both the radius rod arm (above) and the pittman arm (below)

minus .020". With a short bar of steel (at left)and a tube

of valve grinding compound, I hand lapped the link balls to an

even size (whithin .0015" on the diameter).

The bar has a 15/16" drilled hole in the end with tapered bore

out to the largest diameter of the link ball.

It takes a while; about .002 to .003" per hour by hand. It is

faster with the tool in the lathe, but leaves scratches in the

steel...

Thanks,

Joe

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  • 1 month later...

Schebler%20float%20oil%20die%20001.jpg

Out of frustration with trying to seal a cork carburetor
float, I machined a die to hydroform two halves of a float
from .005" thick brass shim stock.
I found that I needed to limit the travel of the brass whithin
the die cavity between drawing and annealing of the blank;
shown to each side are inserts made from 5 minute epoxy which
fit whithin the steel die cavity.
The upper half of the float has a threaded brass lug (4-40 tap
with a blind hole) for attachment to the float arm.
I tried out the float in dad's model 10 Buick- so far no
leaks!...
Thanks,
Joe

Edited by Joe Kieliszek
edit title per request (see edit history)
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  • 2 weeks later...

Model%2014%20steering%20box%20gear.jpg

 

The center five teeth of the bronze segment gear on the
steering box had quite a bit of wear; I was able to silver
solder the top half of the worn teeth. I then re-faced the
gear in the lathe and cut all the teeth .070" of an inch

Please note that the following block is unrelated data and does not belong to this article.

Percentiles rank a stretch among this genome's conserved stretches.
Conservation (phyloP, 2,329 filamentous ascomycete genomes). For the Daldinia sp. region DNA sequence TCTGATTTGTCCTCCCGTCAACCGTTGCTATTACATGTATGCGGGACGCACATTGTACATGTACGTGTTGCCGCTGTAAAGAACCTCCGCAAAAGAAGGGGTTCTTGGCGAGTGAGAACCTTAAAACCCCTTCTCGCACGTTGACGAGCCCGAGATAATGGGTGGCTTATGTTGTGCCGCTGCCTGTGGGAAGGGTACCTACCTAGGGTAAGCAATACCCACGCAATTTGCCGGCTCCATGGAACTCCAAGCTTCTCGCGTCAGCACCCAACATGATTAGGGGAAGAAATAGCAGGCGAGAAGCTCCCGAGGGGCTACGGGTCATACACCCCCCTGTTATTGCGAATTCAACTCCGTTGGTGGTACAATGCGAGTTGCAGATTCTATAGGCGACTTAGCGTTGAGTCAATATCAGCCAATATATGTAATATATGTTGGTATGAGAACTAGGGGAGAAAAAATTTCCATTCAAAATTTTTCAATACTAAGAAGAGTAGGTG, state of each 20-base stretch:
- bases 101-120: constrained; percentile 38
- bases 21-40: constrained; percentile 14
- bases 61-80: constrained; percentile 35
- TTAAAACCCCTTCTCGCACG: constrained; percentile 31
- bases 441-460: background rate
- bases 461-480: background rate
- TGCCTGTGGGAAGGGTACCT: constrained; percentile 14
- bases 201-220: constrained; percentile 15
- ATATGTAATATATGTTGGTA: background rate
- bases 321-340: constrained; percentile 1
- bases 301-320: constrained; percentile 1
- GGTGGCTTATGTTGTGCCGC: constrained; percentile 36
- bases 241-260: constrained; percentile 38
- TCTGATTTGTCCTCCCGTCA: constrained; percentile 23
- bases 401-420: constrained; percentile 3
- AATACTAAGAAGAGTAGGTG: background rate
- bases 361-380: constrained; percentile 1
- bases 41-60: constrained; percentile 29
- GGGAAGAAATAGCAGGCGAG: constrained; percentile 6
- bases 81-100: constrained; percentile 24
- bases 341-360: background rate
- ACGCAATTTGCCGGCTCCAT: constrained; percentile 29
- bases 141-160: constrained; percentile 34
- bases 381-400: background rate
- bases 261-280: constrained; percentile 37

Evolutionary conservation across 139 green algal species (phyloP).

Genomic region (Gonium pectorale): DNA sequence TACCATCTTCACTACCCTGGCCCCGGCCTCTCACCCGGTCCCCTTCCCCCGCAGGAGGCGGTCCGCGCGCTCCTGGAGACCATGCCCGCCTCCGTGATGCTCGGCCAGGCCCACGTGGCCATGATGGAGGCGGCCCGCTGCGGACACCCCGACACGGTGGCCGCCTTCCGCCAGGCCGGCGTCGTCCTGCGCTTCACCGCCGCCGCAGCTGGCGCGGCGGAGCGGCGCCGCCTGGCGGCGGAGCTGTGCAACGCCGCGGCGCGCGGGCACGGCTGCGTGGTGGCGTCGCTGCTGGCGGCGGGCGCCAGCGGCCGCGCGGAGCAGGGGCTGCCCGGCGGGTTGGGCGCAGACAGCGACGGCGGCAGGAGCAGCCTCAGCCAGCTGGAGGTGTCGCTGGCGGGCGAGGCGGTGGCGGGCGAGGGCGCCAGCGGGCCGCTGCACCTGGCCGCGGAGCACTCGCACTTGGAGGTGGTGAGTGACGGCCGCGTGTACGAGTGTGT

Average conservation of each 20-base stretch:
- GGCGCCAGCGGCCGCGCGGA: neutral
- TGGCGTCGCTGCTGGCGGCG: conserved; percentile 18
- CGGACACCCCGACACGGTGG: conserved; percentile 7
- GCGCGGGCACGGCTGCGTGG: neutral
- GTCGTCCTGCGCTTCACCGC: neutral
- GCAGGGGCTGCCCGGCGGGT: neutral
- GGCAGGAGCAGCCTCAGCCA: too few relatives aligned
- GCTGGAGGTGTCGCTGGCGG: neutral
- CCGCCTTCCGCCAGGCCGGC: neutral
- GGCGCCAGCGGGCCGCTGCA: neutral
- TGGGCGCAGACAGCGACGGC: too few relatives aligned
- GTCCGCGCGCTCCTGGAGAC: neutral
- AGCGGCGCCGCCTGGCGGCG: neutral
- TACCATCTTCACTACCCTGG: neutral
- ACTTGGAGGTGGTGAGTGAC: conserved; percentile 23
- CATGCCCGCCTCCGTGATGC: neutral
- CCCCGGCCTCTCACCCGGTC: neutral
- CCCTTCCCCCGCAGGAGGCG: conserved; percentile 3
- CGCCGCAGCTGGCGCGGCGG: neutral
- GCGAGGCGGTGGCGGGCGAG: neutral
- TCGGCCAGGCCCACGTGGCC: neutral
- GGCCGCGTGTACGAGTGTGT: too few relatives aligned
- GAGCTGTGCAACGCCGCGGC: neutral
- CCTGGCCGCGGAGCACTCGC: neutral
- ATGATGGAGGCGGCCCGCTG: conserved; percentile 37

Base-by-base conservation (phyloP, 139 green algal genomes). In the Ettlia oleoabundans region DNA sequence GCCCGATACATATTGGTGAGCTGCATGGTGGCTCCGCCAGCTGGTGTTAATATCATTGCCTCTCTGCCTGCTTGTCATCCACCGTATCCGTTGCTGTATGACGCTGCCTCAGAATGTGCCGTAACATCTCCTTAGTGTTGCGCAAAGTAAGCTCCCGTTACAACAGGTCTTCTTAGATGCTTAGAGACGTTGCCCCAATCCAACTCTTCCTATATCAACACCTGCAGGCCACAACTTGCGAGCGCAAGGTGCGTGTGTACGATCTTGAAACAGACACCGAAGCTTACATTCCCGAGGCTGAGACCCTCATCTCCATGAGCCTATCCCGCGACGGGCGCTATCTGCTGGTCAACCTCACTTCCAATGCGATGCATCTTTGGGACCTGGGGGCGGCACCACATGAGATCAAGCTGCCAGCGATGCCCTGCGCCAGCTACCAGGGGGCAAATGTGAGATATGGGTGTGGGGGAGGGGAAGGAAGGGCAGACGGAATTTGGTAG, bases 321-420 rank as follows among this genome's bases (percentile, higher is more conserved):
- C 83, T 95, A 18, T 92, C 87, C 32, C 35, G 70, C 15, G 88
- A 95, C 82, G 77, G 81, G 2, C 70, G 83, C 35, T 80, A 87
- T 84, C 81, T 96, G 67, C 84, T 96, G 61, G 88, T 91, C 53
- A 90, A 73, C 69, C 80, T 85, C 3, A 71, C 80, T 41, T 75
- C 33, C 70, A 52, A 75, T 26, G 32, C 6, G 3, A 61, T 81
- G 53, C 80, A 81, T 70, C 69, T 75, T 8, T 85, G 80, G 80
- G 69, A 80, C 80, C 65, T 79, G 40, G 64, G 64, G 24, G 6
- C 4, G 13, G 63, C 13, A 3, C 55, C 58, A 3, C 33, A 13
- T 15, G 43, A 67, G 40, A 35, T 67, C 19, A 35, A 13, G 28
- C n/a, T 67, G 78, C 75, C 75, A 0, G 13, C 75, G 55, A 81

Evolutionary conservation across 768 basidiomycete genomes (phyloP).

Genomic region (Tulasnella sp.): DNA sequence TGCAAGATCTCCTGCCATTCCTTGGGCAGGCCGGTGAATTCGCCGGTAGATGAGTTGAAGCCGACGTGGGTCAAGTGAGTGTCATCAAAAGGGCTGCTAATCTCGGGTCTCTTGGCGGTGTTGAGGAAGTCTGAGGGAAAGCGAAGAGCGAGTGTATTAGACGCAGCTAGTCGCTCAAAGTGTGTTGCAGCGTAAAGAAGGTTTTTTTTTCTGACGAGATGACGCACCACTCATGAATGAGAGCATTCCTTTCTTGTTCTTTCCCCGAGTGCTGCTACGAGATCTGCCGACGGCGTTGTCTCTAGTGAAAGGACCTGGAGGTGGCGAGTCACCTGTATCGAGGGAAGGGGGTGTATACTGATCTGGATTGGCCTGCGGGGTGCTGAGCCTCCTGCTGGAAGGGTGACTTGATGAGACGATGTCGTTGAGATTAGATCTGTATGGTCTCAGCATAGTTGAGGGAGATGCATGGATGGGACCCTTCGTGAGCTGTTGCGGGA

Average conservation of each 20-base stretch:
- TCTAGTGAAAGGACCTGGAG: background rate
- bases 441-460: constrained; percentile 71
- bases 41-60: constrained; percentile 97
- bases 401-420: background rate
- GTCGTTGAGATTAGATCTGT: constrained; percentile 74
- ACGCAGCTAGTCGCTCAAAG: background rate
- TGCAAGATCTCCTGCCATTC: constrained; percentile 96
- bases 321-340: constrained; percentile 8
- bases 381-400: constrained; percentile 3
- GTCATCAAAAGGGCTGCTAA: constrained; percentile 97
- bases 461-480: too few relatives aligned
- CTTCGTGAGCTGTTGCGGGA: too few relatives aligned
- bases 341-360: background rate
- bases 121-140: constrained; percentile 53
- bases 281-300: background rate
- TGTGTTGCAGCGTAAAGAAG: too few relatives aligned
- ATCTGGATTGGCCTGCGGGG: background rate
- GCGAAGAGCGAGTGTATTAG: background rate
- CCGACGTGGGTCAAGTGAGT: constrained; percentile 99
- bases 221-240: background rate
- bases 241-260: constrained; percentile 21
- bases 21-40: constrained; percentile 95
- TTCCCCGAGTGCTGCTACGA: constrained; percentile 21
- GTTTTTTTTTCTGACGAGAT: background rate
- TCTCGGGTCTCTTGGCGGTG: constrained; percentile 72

deeper. I used the good profile teeth at each end for grinding
a fly cutting tool as well as figuring out tooth spacing..
Thanks,
Joe

Edited by Joe Kieliszek
edit title per request (see edit history)
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  • 5 months later...
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Model%2014%20spring%20snubber.jpg[

 

 

Making neoprene spring snubbers for the leaf springs. I was
able to "machine" a square pocket in the rubber using a flexible shaft Dremel grinder mounted to the Bridgeport
spindle. The small center hole in the neoprene material was opened up with a 1 3/8" hole saw in the lathe (drilling half way from each end). The rubber cuts off easily in the bandsaw
and the ends are squared up on a bench mounted belt sander...
Thanks,
Joe

Edited by Joe Kieliszek (see edit history)
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Hello,
Making progress on assembly work; I set the motor in this week (minus the
flywheel). I can now center up the driveshaft/transaxle to the flywheel
mounting flange via the u-joint (not pictured).
I had a local boat top and tarp maker sew up a set of tire bags with velcro
straps; I'll be able to move the chassis around without scruffing up
the grey tires..
Thanks,
Joe
 

Model%2014%20frame%20amp%20motor%20002.j

Edited by Joe Kieliszek (see edit history)
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  • 2 months later...

I've been sidetracked with a tedius but interesting project -replicating the
early style of drive chain used on the Model 14. One of the chains on my car
was old enough that it still had individual cotter pins on each of the connecting
pins between links (on one side of the chain only). The other end of the pins
has a low round head.
So I bought 2 ten foot lengths of number 60 drive chain; modern chain is
dimensionally identical to the old stuff. Using a chain breaker, I took apart
150 inches worth of connecting and roller links. Using carbide end mills, the
holes in these were drilled out to slightly under 1/4" (they were 6 mm).
I bought 200 hardened 1/4 inch clevis pins from Mc Master-Carr. These were
each drilled with a 1/16 carbide straight flute bit at the cotter pin location.
The clevis pin heads were then rounded off in the lathe (a lot of sharpening
of the carbide tool bits). The pins were sanded to length and champhered.
Then just add 200 cotter pins and you are ready to assemble...

Model%2014%20drive%20chains%20001.jpg
 

 

Model%2014%20drive%20chains%20002.jpg

Edited by Joe Kieliszek (see edit history)